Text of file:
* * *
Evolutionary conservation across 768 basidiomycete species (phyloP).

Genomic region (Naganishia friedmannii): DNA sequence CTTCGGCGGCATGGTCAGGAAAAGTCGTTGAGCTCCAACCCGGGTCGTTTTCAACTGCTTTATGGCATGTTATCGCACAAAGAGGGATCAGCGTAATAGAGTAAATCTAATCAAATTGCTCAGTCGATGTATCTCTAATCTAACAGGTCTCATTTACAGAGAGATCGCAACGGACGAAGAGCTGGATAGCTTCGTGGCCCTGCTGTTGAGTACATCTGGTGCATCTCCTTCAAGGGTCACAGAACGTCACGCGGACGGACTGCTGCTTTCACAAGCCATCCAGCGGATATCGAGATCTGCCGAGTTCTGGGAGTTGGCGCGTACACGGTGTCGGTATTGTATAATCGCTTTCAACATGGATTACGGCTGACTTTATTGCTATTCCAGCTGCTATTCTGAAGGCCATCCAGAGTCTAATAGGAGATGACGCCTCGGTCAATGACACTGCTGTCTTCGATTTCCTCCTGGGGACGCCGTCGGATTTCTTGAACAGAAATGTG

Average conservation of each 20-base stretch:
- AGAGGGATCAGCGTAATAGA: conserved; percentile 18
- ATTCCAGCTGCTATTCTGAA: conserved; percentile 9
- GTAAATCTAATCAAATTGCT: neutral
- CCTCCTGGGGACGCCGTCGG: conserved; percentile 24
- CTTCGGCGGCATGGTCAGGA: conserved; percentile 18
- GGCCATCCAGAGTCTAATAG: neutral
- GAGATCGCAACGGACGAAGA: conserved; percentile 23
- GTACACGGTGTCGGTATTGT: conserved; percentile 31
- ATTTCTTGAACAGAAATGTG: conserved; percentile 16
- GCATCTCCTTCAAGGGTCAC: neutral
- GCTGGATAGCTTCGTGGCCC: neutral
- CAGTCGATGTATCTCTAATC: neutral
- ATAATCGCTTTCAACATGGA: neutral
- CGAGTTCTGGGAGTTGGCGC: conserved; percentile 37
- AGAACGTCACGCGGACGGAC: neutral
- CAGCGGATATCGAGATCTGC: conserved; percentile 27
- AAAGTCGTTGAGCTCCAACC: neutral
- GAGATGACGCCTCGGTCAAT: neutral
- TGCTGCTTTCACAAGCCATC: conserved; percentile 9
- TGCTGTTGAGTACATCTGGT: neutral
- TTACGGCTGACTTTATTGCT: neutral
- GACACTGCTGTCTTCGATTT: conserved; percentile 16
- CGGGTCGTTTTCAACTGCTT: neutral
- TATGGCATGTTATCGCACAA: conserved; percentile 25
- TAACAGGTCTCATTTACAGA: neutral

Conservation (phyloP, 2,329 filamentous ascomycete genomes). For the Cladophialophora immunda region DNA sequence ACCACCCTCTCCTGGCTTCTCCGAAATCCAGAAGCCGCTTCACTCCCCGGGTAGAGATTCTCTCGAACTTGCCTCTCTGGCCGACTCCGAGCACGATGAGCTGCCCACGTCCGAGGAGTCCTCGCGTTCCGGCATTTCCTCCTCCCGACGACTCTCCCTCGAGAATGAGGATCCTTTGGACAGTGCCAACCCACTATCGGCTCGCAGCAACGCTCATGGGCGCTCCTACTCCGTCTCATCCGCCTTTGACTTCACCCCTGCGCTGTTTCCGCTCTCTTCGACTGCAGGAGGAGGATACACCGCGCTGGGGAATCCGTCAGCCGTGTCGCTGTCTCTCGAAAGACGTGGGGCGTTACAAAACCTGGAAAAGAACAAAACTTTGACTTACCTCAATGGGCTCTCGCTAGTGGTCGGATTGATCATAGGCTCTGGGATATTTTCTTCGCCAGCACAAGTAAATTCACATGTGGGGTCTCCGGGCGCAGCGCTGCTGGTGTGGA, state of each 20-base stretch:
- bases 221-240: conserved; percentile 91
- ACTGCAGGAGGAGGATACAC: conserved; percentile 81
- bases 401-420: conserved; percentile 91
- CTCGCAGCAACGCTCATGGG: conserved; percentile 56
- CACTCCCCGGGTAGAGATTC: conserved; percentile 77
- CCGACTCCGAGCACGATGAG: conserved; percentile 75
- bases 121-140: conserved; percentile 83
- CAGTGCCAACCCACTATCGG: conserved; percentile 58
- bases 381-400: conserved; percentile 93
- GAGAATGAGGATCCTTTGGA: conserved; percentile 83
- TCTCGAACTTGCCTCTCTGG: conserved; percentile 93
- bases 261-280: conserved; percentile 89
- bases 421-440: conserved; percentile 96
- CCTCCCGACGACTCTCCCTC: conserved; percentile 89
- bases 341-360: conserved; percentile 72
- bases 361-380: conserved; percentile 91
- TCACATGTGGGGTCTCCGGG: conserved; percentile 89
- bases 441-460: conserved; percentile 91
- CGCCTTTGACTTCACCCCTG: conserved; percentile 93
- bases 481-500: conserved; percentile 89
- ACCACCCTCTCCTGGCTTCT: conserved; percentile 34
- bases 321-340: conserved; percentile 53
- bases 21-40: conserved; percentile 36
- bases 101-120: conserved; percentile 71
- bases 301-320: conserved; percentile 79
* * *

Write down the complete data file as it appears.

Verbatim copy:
Evolutionary conservation across 768 basidiomycete species (phyloP).

Genomic region (Naganishia friedmannii): DNA sequence CTTCGGCGGCATGGTCAGGAAAAGTCGTTGAGCTCCAACCCGGGTCGTTTTCAACTGCTTTATGGCATGTTATCGCACAAAGAGGGATCAGCGTAATAGAGTAAATCTAATCAAATTGCTCAGTCGATGTATCTCTAATCTAACAGGTCTCATTTACAGAGAGATCGCAACGGACGAAGAGCTGGATAGCTTCGTGGCCCTGCTGTTGAGTACATCTGGTGCATCTCCTTCAAGGGTCACAGAACGTCACGCGGACGGACTGCTGCTTTCACAAGCCATCCAGCGGATATCGAGATCTGCCGAGTTCTGGGAGTTGGCGCGTACACGGTGTCGGTATTGTATAATCGCTTTCAACATGGATTACGGCTGACTTTATTGCTATTCCAGCTGCTATTCTGAAGGCCATCCAGAGTCTAATAGGAGATGACGCCTCGGTCAATGACACTGCTGTCTTCGATTTCCTCCTGGGGACGCCGTCGGATTTCTTGAACAGAAATGTG

Average conservation of each 20-base stretch:
- AGAGGGATCAGCGTAATAGA: conserved; percentile 18
- ATTCCAGCTGCTATTCTGAA: conserved; percentile 9
- GTAAATCTAATCAAATTGCT: neutral
- CCTCCTGGGGACGCCGTCGG: conserved; percentile 24
- CTTCGGCGGCATGGTCAGGA: conserved; percentile 18
- GGCCATCCAGAGTCTAATAG: neutral
- GAGATCGCAACGGACGAAGA: conserved; percentile 23
- GTACACGGTGTCGGTATTGT: conserved; percentile 31
- ATTTCTTGAACAGAAATGTG: conserved; percentile 16
- GCATCTCCTTCAAGGGTCAC: neutral
- GCTGGATAGCTTCGTGGCCC: neutral
- CAGTCGATGTATCTCTAATC: neutral
- ATAATCGCTTTCAACATGGA: neutral
- CGAGTTCTGGGAGTTGGCGC: conserved; percentile 37
- AGAACGTCACGCGGACGGAC: neutral
- CAGCGGATATCGAGATCTGC: conserved; percentile 27
- AAAGTCGTTGAGCTCCAACC: neutral
- GAGATGACGCCTCGGTCAAT: neutral
- TGCTGCTTTCACAAGCCATC: conserved; percentile 9
- TGCTGTTGAGTACATCTGGT: neutral
- TTACGGCTGACTTTATTGCT: neutral
- GACACTGCTGTCTTCGATTT: conserved; percentile 16
- CGGGTCGTTTTCAACTGCTT: neutral
- TATGGCATGTTATCGCACAA: conserved; percentile 25
- TAACAGGTCTCATTTACAGA: neutral

Conservation (phyloP, 2,329 filamentous ascomycete genomes). For the Cladophialophora immunda region DNA sequence ACCACCCTCTCCTGGCTTCTCCGAAATCCAGAAGCCGCTTCACTCCCCGGGTAGAGATTCTCTCGAACTTGCCTCTCTGGCCGACTCCGAGCACGATGAGCTGCCCACGTCCGAGGAGTCCTCGCGTTCCGGCATTTCCTCCTCCCGACGACTCTCCCTCGAGAATGAGGATCCTTTGGACAGTGCCAACCCACTATCGGCTCGCAGCAACGCTCATGGGCGCTCCTACTCCGTCTCATCCGCCTTTGACTTCACCCCTGCGCTGTTTCCGCTCTCTTCGACTGCAGGAGGAGGATACACCGCGCTGGGGAATCCGTCAGCCGTGTCGCTGTCTCTCGAAAGACGTGGGGCGTTACAAAACCTGGAAAAGAACAAAACTTTGACTTACCTCAATGGGCTCTCGCTAGTGGTCGGATTGATCATAGGCTCTGGGATATTTTCTTCGCCAGCACAAGTAAATTCACATGTGGGGTCTCCGGGCGCAGCGCTGCTGGTGTGGA, state of each 20-base stretch:
- bases 221-240: conserved; percentile 91
- ACTGCAGGAGGAGGATACAC: conserved; percentile 81
- bases 401-420: conserved; percentile 91
- CTCGCAGCAACGCTCATGGG: conserved; percentile 56
- CACTCCCCGGGTAGAGATTC: conserved; percentile 77
- CCGACTCCGAGCACGATGAG: conserved; percentile 75
- bases 121-140: conserved; percentile 83
- CAGTGCCAACCCACTATCGG: conserved; percentile 58
- bases 381-400: conserved; percentile 93
- GAGAATGAGGATCCTTTGGA: conserved; percentile 83
- TCTCGAACTTGCCTCTCTGG: conserved; percentile 93
- bases 261-280: conserved; percentile 89
- bases 421-440: conserved; percentile 96
- CCTCCCGACGACTCTCCCTC: conserved; percentile 89
- bases 341-360: conserved; percentile 72
- bases 361-380: conserved; percentile 91
- TCACATGTGGGGTCTCCGGG: conserved; percentile 89
- bases 441-460: conserved; percentile 91
- CGCCTTTGACTTCACCCCTG: conserved; percentile 93
- bases 481-500: conserved; percentile 89
- ACCACCCTCTCCTGGCTTCT: conserved; percentile 34
- bases 321-340: conserved; percentile 53
- bases 21-40: conserved; percentile 36
- bases 101-120: conserved; percentile 71
- bases 301-320: conserved; percentile 79